By: Barbara Fahmy, MS OTR MPA
ClearLight Writing and Editing Services, LLC
Human shoulders are an intricately designed combination of muscles, ligaments, bones and joints. We often take them for granted as they allow us to do amazing things such as pitch a fastball, lift our children up high, fix the overhead fan, and saw wood for the fireplace. Such movements require the strength and mobility of the joints and bones, but also the elasticity and flexibility of many muscles and tendons.
These biomechanical marvels however, are subject to some notable downsides. A myriad of shoulder injuries, both sudden (acute) and cumulative, can rapidly interfere with our daily self-care activities, work tasks, and athletic pursuits.
In this article, the healthcare team at Accelerate Physical Therapy in Arvada Colorado describes several common shoulder injuries that can plague sports enthusiasts, busy parents, and construction workers alike. We also delve into the related anatomical and biomechanical factors that can lead to shoulder problems. In addition, we inform you on PT rehabilitation and what you can do to remain in the best physical shape possible so that you can maintain a busy and active life.
Bones, Joints, Ligaments, and Muscles
The shoulder joint is also called the glenohumeral joint. It is a ball-and-socket joint that attaches the upper arm (humerus) to the shoulder girdle. The bones of the shoulder girdle, the scapula and clavicle, provide a foundation for the glenohumeral joint. The complex combination of related muscles and ligaments allow our shoulders the high status of being the most mobile joints in the human body.1
This is why, under normal circumstances, we can do everything from lifting boxes over our heads, to shoveling snow, to swimming. Sometimes, however, our shoulders do not want to function normally. Pain, stiffness, and disease can come about for a number of reasons. Read on to learn about some common shoulder conditions, causes, and treatment strategies.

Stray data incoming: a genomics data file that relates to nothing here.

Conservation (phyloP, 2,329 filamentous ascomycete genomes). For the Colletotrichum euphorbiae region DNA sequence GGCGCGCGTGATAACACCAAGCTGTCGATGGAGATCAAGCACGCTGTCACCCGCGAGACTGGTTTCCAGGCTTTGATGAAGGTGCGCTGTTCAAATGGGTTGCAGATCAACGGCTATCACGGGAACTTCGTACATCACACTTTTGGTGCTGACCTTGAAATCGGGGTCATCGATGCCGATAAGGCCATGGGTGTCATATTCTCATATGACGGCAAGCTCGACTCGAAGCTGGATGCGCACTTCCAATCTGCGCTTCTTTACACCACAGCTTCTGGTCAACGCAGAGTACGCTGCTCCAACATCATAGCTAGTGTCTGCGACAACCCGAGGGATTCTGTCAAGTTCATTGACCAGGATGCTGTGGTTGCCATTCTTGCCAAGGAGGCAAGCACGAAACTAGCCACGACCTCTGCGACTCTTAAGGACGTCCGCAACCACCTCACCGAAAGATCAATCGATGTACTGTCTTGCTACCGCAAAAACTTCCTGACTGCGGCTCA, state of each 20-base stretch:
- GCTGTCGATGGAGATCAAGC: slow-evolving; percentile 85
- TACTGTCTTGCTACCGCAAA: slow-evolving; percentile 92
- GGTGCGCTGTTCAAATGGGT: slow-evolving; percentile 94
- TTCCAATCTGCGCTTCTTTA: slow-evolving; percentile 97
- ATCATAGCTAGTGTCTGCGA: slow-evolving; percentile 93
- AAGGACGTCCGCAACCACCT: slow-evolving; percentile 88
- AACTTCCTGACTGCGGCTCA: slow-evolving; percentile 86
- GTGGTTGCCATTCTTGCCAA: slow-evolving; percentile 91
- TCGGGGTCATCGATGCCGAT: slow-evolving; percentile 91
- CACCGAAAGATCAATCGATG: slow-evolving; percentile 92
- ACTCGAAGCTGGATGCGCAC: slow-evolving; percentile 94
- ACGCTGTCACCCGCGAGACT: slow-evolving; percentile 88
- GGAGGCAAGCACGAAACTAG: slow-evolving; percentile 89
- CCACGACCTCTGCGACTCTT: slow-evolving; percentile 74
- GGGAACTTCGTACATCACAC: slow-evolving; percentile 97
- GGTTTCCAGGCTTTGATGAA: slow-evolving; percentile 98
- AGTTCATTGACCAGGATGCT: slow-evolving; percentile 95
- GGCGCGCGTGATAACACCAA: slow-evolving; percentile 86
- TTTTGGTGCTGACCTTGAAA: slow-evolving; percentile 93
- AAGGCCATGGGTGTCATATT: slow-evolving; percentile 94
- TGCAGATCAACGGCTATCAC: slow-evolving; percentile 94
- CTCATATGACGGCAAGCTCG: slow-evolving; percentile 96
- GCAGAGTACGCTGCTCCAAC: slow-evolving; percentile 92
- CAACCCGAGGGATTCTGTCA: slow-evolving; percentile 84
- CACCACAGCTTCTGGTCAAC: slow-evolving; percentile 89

Common Shoulder Conditions
The superior labrum is one of the structures that keeps the humerus safely placed within the shoulder socket when we do our daily activities. With repetitive, high-impact use, it can become frayed, or even tear. Physical therapy includes strengthening the rotator cuff muscles around the shoulder to further protect the labrum.2
If the tear is complete, this would be called a SLAP lesion, standing for: Superior Labrum Anterior-to-Posterior. Although surgery is sometimes recommended for complete tears, levels of success can vary.3 You may be able to avoid surgery though, by tuning into any pain and soreness early on and getting involved in a regular exercise program. It’s also important to keep all of the muscles of the shoulder and upper arm as strong as possible.
Rotator Cuff Disorders
There are four muscles that comprise the rotator cuff: supraspinatus, infraspinatus, teres minor, and subscapularis. All of them originate on the scapula (shoulder blade) and attach to the humerus (upper arm). Injuries to the rotator cuff are undoubtedly the most common of all of the shoulder injuries and can be quite painful. They can be caused by a traumatic event, such as a fall or shoulder dislocation. Injury can also occur due to repetitive issues, for example overhead work, or sports activities. People with diabetes or diseases affecting the connective tissue can also be subject to rotator cuff injuries.
Shoulder Impingement Syndrome
Rotator cuff disease is sometimes accompanied by shoulder impingement syndrome: either as one of the causes or a result. Other culprits may include bone spurs or osteoarthritis. Usually, a fall or excessive high-intensity use of the shoulder can lead to swelling and irritation of the rotator cuff. Bony prominences such as the tip of the shoulder blade (acromion) pinch or impinge upon the rotator cuff muscles. This leads to yet more inflammation and restriction of movement. 5,6 As the cycle of inflammation and decreased movement continues, normally active and healthy individuals experience a progressive decrease in abilities to perform even simple daily tasks, such as putting on overhead shirts and blouses.
Also known as adhesive capsulitis, frozen shoulder sometimes occurs after periods of immobilization with injuries such as a fracture, stroke, or having to wear a cast. Thick, hard adhesions develop after a period of inflammation that eventually restrict shoulder range of motion. People with diabetes can also be prone to this disorder. Occasionally, frozen shoulder occurs after some surgical procedures.
The knowledgeable, skilled, and caring therapists at Accelerate Physical Therapy are here to help you stay strong and flexible. We will collaborate with your physician, surgeon and everyone on your health care team to make sure that you receive the best care physical therapy treatment possible.
Contact Accelerate Physical Therapy in Arvada, CO for pre- and post-surgical rehabilitation, prevention, and injury management. (303)421-2210.
-Barbara Fahmy, MS OTR MPA
ClearLight Writing and Editing Services, LLC
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